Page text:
“Preservation enhances real estate values and fosters local businesses, keeping historic main streets and downtowns economically viable. Heritage tourism is a real economic force, one that is evident in places that have preserved their historic character. Developers are discovering that money spent rehabilitating historic buildings is actually an investment in the future, when these structures could be the showpieces of a revitalized city,” the National Park Service stated (https://www.nps.gov/subjects/historicpreservation/economic-impacts.htm)

Historic preservation “has proven to be an effective tool for a wide range of public goals, including small business incubation, affordable housing, sustainable development,” reports the Advisory Council on Historic Preservation (achp.org).

“The good news is historic preservation is good for the economy…the positive impact of historic preservation on the economy has been documented in six broad areas: 1) jobs 2) property values 3) heritage tourism 4) environmental impact 5) social impact and 6) downtown revitalization.” (www.landmarks.org/wp-content/uploads/2016/08/Measuring-the-Economics-of-Preservation.pdf)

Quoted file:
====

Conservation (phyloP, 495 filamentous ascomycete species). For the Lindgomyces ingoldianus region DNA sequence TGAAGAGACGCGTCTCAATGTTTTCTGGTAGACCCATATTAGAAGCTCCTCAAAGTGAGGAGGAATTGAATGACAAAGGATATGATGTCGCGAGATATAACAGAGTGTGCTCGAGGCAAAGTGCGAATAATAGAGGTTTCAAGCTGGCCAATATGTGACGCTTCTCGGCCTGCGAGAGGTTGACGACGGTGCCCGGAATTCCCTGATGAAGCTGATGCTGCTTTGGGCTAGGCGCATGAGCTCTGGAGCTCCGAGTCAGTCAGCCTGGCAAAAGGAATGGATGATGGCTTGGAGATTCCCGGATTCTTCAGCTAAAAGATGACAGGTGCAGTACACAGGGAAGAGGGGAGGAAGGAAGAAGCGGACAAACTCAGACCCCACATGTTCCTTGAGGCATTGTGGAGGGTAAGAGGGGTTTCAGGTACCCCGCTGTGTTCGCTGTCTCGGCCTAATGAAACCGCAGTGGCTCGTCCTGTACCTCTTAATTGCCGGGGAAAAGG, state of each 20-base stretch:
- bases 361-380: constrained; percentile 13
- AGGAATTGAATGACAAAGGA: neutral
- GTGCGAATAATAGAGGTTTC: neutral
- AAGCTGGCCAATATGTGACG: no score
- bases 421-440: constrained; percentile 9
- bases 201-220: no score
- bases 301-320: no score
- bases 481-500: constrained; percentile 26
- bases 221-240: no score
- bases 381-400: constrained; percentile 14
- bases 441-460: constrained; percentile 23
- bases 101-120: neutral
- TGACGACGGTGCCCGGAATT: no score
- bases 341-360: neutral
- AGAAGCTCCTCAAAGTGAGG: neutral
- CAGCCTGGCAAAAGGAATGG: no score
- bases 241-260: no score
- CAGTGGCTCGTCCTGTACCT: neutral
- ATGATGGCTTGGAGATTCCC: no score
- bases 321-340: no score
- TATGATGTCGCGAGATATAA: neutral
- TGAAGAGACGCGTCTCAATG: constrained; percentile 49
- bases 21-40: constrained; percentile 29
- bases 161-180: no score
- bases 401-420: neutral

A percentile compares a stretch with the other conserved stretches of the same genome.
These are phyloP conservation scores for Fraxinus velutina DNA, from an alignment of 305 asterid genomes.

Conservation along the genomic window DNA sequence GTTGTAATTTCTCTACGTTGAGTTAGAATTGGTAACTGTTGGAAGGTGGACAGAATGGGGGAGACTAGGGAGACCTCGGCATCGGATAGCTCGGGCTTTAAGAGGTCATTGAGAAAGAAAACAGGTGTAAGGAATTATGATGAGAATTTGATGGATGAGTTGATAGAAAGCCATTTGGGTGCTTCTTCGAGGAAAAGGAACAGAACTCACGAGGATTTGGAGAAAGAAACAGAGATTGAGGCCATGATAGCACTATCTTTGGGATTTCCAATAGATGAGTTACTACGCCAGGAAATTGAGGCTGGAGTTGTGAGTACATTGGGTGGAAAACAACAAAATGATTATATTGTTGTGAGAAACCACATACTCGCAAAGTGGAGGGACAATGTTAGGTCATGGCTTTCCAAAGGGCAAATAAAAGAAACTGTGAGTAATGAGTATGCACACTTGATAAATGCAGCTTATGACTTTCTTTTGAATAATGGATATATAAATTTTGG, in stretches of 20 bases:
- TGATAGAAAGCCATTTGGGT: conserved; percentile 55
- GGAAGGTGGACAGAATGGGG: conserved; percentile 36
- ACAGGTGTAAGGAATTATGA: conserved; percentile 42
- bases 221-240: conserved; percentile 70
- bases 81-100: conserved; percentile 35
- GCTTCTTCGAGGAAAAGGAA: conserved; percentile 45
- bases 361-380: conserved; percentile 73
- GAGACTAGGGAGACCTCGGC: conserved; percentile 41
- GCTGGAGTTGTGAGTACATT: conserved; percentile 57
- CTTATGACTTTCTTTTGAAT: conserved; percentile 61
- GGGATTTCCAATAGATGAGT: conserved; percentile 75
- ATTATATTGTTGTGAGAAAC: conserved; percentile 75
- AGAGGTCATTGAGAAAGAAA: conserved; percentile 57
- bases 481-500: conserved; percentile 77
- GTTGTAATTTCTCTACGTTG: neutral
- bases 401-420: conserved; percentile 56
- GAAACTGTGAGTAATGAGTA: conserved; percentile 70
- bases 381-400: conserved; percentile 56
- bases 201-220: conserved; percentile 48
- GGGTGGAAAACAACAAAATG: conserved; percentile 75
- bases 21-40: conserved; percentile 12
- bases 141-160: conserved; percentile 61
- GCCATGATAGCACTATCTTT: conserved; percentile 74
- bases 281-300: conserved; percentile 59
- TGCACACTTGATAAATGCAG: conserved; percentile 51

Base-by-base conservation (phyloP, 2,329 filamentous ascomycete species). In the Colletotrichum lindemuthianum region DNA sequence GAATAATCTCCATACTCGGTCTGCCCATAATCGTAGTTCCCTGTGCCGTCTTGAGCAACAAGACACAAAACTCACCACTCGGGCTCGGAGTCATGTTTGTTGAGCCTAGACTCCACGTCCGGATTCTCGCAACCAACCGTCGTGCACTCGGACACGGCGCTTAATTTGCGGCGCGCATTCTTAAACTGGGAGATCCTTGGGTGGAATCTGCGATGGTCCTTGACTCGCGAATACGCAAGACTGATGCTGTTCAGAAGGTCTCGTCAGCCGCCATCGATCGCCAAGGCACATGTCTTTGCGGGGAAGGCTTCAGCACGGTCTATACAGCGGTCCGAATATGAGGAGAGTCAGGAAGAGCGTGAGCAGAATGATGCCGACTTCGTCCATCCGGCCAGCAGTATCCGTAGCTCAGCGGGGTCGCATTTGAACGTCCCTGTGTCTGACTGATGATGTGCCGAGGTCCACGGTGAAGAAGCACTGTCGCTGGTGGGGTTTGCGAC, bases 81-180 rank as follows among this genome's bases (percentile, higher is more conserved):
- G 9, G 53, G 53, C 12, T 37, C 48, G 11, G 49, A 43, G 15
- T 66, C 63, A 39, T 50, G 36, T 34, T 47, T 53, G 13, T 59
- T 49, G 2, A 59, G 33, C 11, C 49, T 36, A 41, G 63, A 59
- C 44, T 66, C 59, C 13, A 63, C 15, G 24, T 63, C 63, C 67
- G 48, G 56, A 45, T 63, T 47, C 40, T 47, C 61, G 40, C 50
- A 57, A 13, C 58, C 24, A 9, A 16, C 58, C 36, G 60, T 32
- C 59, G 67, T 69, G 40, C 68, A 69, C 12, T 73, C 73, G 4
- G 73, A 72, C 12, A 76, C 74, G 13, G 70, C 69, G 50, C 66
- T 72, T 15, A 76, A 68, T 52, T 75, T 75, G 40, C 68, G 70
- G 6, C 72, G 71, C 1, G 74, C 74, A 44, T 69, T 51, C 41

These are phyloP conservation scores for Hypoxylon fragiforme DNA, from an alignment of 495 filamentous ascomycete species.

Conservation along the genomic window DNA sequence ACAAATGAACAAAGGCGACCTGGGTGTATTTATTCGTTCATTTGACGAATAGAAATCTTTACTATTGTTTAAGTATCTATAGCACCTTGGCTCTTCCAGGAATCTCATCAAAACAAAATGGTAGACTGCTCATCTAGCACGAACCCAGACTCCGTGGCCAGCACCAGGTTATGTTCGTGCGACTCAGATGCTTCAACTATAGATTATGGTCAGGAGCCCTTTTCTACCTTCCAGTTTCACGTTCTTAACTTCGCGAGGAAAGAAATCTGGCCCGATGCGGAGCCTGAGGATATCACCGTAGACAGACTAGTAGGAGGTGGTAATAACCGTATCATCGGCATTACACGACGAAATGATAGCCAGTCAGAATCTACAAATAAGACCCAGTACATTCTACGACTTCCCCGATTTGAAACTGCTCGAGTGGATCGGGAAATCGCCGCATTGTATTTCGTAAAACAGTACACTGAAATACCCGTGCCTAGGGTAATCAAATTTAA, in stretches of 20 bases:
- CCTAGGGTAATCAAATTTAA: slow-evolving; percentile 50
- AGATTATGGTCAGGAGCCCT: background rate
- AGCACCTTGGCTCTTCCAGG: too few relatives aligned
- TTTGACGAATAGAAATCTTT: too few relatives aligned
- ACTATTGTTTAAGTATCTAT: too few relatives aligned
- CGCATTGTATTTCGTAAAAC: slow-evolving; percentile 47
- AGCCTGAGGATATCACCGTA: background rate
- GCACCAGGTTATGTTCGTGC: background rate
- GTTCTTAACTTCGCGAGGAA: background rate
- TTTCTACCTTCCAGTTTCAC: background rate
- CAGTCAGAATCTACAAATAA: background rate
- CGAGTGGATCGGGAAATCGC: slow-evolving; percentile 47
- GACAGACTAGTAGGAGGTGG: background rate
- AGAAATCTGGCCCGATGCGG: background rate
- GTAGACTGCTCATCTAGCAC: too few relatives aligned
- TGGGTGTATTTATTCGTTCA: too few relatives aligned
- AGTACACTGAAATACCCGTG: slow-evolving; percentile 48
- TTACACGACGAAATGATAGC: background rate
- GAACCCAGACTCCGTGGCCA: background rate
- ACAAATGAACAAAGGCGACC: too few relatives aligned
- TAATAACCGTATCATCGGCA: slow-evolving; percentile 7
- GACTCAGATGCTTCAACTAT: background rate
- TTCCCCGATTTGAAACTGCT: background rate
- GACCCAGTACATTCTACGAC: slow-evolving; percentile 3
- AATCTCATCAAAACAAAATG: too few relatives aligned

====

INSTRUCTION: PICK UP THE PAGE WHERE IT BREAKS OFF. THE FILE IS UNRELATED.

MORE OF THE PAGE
Jay Chagrin remarked, “What I’ve learned in my travels all over the world is that everywhere buildings that no longer meet original need aren’t destroyed, they are repurposed. There is no reason this building cannot be repurposed in equitable way.”

For scores of communities around the state – those that have won the $10 million New York State Downtown Revitalization grants (what a shame that Great Neck’s villages haven’t been able to put together a winning proposal), repurposing historic sites has been a central element. There are buildings turned into arts and cultural centers, community centers, retail and housing (yes, housing).

In fact, the Roslyn Grist Mill (which dates from 1715 and was there when George Washington visited Roslyn in 1790) was repurposed into a charming Tea House that operated from 1920 to 1974. A vigorous local activist group, the Roslyn Landmark Society, successfully raised enough funds to restore the mill, a centerpiece to Roslyn’s historic main street.

Not everything is worth saving, to be sure. But some structures are irreplaceable, with an importance that goes well beyond a local community to national identity, physical markers that keep the “story” in “history” real.